Home News Health Supreme Judicial Court Affirms Dismissal Of Tobacco Industry’s Challenge, Upholds Brookline’s Tobacco-Free...

Supreme Judicial Court Affirms Dismissal Of Tobacco Industry’s Challenge, Upholds Brookline’s Tobacco-Free Generation Bylaw

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In a win for health and wellness advocates and for the vitality and importance of municipal government, the Massachusetts Supreme Judicial Court has upheld Brookline’s Tobacco-Free Generation Bylaw, banning the sale of tobacco products to anyone born after January 1, 2000.

“By affirming a lower court’s dismissal of the tobacco industry’s challenge of the bylaw, the state’s highest court validated the town’s legitimate interest in mitigating tobacco use overall, and in particular the case of minors,” said Joe Callanan, Town Counsel for Brookline. “Municipalities have a leading role to play in protecting the public health, and especially here, protecting young people from the dangers of tobacco products.”

The ruling allows Brookline and other municipalities to more fully regulate tobacco sales and both prohibit the sale of tobacco products to minors and prevent a new generation of young people from becoming addicted.

The court found that the Town’s incremental approach to prohibiting tobacco sales was expressly permitted by the state law raising the age to purchase tobacco to 21. In its ruling, the SJC noted that communities have “considerable latitude” in enacting local bylaws. Only when there exists a “sharp conflict” will a court invalidate a local bylaw that is typically presumed to be valid. The court found no conflict as state law did not clearly “intent to preclude local action.”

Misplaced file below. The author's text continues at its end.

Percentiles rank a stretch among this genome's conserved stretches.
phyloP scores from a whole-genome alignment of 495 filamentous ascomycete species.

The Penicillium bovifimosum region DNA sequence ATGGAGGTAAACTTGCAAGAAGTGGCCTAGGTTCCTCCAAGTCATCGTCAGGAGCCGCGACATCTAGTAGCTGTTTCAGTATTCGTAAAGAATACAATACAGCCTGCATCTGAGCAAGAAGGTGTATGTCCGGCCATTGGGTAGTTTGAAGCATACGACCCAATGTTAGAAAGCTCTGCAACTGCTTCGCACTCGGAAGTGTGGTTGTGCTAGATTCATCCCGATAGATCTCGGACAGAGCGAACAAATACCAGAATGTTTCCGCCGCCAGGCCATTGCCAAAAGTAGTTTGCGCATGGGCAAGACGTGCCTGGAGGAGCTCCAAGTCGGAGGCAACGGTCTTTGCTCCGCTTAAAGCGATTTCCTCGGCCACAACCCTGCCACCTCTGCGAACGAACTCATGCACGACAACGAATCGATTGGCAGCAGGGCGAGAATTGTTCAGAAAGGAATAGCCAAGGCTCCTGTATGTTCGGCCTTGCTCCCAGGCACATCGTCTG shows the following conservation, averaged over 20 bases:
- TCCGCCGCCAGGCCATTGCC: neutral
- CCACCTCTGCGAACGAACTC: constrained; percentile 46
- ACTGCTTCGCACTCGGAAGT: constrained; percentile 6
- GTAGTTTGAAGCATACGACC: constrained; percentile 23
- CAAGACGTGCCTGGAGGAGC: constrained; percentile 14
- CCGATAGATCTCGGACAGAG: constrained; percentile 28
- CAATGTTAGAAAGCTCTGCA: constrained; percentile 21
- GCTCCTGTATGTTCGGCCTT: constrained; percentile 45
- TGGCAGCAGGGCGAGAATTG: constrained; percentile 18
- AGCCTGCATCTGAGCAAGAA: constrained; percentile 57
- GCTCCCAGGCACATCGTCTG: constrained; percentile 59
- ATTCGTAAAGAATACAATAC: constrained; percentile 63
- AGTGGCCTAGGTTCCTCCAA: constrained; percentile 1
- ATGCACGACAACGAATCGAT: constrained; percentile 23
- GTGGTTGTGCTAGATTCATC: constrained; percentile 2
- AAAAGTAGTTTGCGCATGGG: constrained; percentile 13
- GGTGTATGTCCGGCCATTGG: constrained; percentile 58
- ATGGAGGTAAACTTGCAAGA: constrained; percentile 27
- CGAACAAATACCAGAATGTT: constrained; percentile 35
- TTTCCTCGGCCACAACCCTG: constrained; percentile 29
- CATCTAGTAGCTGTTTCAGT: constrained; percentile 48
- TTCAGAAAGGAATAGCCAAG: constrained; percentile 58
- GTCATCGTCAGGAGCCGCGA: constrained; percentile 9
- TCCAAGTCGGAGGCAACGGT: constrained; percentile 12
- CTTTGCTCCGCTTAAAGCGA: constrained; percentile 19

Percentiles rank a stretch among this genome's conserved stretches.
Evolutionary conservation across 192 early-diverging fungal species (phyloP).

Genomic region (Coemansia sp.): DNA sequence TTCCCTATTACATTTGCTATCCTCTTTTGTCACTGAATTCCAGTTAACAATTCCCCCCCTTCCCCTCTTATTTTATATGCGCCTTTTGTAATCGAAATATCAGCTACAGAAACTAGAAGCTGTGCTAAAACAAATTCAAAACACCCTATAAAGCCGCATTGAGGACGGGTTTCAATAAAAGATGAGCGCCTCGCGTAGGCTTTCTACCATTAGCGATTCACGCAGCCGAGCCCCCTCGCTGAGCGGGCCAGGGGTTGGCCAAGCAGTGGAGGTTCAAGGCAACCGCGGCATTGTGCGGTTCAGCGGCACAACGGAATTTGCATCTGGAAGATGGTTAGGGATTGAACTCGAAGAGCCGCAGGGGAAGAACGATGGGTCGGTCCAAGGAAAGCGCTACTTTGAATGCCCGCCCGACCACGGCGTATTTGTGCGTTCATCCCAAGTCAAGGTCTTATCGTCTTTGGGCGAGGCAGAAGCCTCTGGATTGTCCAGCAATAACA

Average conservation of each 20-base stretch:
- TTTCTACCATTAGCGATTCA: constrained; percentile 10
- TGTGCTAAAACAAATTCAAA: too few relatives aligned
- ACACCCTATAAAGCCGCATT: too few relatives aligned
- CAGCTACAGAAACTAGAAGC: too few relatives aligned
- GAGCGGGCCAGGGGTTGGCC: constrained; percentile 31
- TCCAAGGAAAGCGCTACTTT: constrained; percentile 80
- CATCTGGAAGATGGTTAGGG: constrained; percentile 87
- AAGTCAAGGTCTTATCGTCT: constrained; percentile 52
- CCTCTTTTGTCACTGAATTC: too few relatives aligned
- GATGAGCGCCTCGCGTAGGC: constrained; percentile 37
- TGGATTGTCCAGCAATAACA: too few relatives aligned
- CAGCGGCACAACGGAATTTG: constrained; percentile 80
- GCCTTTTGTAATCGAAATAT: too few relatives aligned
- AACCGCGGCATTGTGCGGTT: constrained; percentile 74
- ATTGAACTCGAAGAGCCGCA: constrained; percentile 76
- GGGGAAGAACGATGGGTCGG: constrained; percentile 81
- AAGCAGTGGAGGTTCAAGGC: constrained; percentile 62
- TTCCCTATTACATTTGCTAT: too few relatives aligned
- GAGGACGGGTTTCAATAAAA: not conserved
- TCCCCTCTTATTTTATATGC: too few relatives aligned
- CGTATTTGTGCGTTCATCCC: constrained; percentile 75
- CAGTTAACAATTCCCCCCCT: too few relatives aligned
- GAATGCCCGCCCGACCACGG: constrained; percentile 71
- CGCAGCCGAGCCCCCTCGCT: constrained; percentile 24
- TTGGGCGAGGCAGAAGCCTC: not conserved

The court also acknowledged that municipalities, such as Brookline, are “local community laboratories.” Communities have pushed for years for tougher regulation of tobacco, frequently ahead of the state, including in the areas of bans on workplace smoking, flavored tobacco, and raising the age to purchase tobacco to 21. These efforts were all before similar state action.

The tobacco industry filed its lawsuit after the bylaw became effective in August 2021. The trial court dismissed the initial challenge in October 2022.

“The SJC has today handed a victory to public health leaders who have been searching for a way out — a way for our next generation to avoid falling victim to the many pitfalls of tobacco use,” said Sigalle Reiss, Brookline’s Director of Public Health & Human Services. 

The Town of Brookline wishes to acknowledge Town Meeting Members Kate Silbaugh, Anthony Ishak, Maura Toomey and Nancy Daly, who were the original petitioners of then Tobacco-Free Generation Warrant Article. Brookline was represented by Associate Town Counsel John Buchheit, former First Assistant Town Counsel Patty Correa and the Public Health Advocacy Institute at Northeastern University School of Law, which represented the Town pro bono in this matter.